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Evaluation of dependence liability of emerging psychoactive substances

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dc.contributor.advisor유한상-
dc.contributor.author차혜진-
dc.date.accessioned2017-07-13T16:43:36Z-
dc.date.available2017-07-13T16:43:36Z-
dc.date.issued2015-02-
dc.identifier.other000000025907-
dc.identifier.urihttps://hdl.handle.net/10371/120211-
dc.description학위논문 (박사)-- 서울대학교 대학원 : 수의학과, 2015. 2. 유한상.-
dc.description.abstractIt has become a social problem that people who abuse narcotics such as central nervous acting medicinal drugs and new psychoactive substances have been increasing in Korea. As the center for evaluation of psychoactive substances in order to control them, the Ministry of Food and Drug Safety (MFDS) have two big categories of evaluating principles according to the purposes for uses of the substances. In the case of medicinal drugs, evaluating dependence potential through conventional in vivo experiment is essential because it is used to humans for medical purposes. However, in the case of synthetic psychoactive substances not for medicinal purposes, it is not only unnecessary to evaluate every individual substances through animal behavioral experiments but also impossible to do so. In this regard, it is important to establish rapid methods for prediction of dependence potential of numerous new psychoactive substances which are not intended for medical uses.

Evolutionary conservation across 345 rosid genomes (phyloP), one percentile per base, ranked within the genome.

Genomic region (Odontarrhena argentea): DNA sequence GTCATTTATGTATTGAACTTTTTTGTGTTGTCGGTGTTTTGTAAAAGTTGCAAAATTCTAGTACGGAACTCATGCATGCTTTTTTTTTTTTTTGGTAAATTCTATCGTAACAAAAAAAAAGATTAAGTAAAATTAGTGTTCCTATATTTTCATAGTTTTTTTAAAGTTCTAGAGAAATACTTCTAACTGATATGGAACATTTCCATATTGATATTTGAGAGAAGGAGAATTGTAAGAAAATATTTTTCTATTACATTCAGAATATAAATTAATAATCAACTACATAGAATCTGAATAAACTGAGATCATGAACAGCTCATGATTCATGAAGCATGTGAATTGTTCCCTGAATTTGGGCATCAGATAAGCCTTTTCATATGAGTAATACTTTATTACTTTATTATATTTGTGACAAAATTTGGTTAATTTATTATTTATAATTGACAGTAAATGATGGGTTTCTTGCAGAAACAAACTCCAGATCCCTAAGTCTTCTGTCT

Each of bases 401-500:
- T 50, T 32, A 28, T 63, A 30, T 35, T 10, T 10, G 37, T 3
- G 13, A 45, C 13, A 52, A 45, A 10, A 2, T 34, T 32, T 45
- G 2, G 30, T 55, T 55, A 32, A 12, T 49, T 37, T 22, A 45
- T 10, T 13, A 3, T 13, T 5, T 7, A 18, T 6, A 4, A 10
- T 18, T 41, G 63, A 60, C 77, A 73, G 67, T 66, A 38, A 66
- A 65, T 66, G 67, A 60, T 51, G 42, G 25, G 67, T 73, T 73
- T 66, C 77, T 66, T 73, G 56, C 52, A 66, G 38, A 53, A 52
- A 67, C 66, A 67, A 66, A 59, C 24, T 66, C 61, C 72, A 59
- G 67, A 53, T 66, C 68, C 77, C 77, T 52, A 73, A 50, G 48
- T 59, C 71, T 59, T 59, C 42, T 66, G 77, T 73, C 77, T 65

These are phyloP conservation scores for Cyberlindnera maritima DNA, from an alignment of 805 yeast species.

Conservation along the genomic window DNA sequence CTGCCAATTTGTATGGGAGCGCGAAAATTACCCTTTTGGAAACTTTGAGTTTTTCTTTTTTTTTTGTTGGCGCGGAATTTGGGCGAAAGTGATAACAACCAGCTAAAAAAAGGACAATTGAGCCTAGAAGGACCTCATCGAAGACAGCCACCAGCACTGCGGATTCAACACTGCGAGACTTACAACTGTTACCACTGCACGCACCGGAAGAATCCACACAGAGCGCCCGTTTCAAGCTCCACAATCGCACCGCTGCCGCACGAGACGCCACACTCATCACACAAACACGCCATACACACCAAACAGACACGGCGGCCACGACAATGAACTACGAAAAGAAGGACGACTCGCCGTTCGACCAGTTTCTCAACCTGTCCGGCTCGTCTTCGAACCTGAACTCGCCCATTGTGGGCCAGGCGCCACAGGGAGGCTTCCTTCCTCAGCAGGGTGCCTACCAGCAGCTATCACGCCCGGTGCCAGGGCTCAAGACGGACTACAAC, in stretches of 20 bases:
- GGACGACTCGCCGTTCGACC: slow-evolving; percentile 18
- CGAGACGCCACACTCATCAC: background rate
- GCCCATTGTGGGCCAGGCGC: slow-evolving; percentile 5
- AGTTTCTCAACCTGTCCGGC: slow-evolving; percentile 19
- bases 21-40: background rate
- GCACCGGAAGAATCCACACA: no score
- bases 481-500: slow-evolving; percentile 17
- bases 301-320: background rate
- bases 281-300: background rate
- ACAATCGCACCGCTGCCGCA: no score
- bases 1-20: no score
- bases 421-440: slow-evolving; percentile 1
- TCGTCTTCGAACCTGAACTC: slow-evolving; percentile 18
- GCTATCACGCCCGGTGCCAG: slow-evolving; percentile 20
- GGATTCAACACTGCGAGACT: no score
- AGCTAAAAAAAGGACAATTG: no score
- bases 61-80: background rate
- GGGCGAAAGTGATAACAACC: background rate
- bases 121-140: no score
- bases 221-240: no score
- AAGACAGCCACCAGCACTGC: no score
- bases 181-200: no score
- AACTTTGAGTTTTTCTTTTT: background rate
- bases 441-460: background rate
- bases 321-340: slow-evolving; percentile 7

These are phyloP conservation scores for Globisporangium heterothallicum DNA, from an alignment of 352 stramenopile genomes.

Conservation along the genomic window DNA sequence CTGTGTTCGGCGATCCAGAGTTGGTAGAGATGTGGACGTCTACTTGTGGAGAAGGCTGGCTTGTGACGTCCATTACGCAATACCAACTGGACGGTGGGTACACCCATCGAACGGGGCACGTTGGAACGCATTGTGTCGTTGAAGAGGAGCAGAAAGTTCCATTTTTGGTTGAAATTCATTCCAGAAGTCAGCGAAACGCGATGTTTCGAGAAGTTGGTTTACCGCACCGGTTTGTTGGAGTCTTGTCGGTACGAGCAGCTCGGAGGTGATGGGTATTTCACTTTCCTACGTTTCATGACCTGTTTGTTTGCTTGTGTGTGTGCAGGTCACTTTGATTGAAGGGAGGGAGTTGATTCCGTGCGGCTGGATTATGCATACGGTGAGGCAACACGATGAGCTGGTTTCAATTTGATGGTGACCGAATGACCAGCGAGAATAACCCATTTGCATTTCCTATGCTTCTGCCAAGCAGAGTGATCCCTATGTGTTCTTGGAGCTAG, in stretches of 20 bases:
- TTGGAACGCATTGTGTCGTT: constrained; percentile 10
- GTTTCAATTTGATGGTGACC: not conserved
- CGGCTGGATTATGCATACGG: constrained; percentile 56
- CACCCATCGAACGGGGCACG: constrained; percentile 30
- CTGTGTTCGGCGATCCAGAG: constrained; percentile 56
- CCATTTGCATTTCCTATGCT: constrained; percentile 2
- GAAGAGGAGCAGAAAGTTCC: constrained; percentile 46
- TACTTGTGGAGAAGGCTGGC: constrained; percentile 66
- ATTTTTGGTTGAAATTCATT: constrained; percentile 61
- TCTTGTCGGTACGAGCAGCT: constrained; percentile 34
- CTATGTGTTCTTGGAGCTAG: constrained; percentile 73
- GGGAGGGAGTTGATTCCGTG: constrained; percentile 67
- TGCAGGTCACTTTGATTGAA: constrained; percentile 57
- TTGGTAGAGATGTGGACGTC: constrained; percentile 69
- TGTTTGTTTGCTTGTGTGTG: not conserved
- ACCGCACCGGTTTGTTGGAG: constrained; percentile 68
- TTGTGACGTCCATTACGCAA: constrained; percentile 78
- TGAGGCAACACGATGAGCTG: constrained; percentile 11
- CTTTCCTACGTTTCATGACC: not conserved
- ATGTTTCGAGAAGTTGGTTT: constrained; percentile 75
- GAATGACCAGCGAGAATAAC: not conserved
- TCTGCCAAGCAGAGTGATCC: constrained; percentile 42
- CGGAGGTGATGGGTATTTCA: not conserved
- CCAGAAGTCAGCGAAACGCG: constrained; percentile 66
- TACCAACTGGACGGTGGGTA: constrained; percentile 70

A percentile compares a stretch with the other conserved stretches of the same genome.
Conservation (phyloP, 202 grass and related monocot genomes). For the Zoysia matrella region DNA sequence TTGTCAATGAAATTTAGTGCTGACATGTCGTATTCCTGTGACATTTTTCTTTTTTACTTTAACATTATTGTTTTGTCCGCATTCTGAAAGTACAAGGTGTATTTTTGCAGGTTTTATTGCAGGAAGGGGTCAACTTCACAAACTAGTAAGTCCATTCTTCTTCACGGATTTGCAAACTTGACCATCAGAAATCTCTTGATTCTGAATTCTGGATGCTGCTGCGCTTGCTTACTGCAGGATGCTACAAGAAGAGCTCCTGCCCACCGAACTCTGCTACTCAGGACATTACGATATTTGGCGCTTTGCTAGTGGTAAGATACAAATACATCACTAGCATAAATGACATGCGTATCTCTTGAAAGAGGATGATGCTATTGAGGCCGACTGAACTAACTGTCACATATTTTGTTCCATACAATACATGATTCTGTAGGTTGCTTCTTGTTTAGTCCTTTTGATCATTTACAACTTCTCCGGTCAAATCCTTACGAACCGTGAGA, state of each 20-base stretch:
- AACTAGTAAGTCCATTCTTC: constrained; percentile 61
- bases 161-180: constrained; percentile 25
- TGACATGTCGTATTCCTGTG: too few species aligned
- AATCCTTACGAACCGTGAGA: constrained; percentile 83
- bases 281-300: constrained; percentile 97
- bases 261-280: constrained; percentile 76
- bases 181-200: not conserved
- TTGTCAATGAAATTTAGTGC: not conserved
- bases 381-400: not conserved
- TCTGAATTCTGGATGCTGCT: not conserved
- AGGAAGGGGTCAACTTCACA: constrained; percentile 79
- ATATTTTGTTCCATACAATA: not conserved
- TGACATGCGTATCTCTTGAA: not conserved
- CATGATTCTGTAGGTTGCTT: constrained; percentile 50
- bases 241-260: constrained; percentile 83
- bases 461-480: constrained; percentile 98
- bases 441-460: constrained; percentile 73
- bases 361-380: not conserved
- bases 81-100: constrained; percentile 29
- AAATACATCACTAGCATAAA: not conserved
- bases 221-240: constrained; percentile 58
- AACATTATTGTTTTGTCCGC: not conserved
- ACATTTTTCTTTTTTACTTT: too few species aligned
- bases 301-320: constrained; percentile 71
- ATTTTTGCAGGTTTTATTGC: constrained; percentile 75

In the present study, physical dependence, psychological dependence, and dopaminergic/serotonergic effects were evaluated in various medicinal drugs and some of synthetic cannabinoids in the behavioral pharmacological approach. Jumping test was used to evaluate physical dependence liability and climbing behavior test and head twitch response were evaluated to check the substances‟ dopaminiergic and serotonergic effects, respectively. The psychological dependence liability was evaluated with a conditioned place preference test and self-administration test. Each animal behavioral test has been validated by many scientists, and is generally used in the field of substance dependence liability.